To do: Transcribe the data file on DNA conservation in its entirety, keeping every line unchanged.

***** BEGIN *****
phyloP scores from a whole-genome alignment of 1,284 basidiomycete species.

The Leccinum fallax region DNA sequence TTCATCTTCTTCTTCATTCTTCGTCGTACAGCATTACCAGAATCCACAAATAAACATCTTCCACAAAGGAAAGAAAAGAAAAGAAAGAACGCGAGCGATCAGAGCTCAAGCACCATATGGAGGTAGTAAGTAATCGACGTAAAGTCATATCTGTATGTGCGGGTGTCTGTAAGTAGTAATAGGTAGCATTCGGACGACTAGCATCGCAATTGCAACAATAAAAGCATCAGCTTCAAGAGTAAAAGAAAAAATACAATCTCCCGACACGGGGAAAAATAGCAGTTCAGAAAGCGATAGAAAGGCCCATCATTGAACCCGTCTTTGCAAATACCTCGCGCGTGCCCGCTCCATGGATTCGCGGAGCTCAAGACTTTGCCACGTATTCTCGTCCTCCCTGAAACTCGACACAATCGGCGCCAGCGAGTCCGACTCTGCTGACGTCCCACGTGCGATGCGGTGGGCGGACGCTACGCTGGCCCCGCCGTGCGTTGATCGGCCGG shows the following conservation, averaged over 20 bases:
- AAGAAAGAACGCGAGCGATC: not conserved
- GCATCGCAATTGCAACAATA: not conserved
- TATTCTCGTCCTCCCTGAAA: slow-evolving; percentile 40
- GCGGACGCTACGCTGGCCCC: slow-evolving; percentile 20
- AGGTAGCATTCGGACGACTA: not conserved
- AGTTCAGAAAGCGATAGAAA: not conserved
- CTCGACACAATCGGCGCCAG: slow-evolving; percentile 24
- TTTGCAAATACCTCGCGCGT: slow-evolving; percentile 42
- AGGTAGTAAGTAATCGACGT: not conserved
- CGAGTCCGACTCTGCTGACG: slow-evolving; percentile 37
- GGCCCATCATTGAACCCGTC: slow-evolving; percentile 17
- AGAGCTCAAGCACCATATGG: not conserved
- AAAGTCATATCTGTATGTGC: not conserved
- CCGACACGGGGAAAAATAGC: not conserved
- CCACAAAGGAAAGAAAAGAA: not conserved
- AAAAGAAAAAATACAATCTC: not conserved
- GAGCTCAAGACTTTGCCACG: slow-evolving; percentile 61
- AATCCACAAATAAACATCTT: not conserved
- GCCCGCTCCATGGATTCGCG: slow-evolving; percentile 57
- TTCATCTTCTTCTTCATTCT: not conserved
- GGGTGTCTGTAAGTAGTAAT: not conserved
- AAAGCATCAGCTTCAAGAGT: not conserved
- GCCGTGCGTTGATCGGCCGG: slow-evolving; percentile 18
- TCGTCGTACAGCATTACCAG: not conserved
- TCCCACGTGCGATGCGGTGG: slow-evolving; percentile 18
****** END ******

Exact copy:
phyloP scores from a whole-genome alignment of 1,284 basidiomycete species.

The Leccinum fallax region DNA sequence TTCATCTTCTTCTTCATTCTTCGTCGTACAGCATTACCAGAATCCACAAATAAACATCTTCCACAAAGGAAAGAAAAGAAAAGAAAGAACGCGAGCGATCAGAGCTCAAGCACCATATGGAGGTAGTAAGTAATCGACGTAAAGTCATATCTGTATGTGCGGGTGTCTGTAAGTAGTAATAGGTAGCATTCGGACGACTAGCATCGCAATTGCAACAATAAAAGCATCAGCTTCAAGAGTAAAAGAAAAAATACAATCTCCCGACACGGGGAAAAATAGCAGTTCAGAAAGCGATAGAAAGGCCCATCATTGAACCCGTCTTTGCAAATACCTCGCGCGTGCCCGCTCCATGGATTCGCGGAGCTCAAGACTTTGCCACGTATTCTCGTCCTCCCTGAAACTCGACACAATCGGCGCCAGCGAGTCCGACTCTGCTGACGTCCCACGTGCGATGCGGTGGGCGGACGCTACGCTGGCCCCGCCGTGCGTTGATCGGCCGG shows the following conservation, averaged over 20 bases:
- AAGAAAGAACGCGAGCGATC: not conserved
- GCATCGCAATTGCAACAATA: not conserved
- TATTCTCGTCCTCCCTGAAA: slow-evolving; percentile 40
- GCGGACGCTACGCTGGCCCC: slow-evolving; percentile 20
- AGGTAGCATTCGGACGACTA: not conserved
- AGTTCAGAAAGCGATAGAAA: not conserved
- CTCGACACAATCGGCGCCAG: slow-evolving; percentile 24
- TTTGCAAATACCTCGCGCGT: slow-evolving; percentile 42
- AGGTAGTAAGTAATCGACGT: not conserved
- CGAGTCCGACTCTGCTGACG: slow-evolving; percentile 37
- GGCCCATCATTGAACCCGTC: slow-evolving; percentile 17
- AGAGCTCAAGCACCATATGG: not conserved
- AAAGTCATATCTGTATGTGC: not conserved
- CCGACACGGGGAAAAATAGC: not conserved
- CCACAAAGGAAAGAAAAGAA: not conserved
- AAAAGAAAAAATACAATCTC: not conserved
- GAGCTCAAGACTTTGCCACG: slow-evolving; percentile 61
- AATCCACAAATAAACATCTT: not conserved
- GCCCGCTCCATGGATTCGCG: slow-evolving; percentile 57
- TTCATCTTCTTCTTCATTCT: not conserved
- GGGTGTCTGTAAGTAGTAAT: not conserved
- AAAGCATCAGCTTCAAGAGT: not conserved
- GCCGTGCGTTGATCGGCCGG: slow-evolving; percentile 18
- TCGTCGTACAGCATTACCAG: not conserved
- TCCCACGTGCGATGCGGTGG: slow-evolving; percentile 18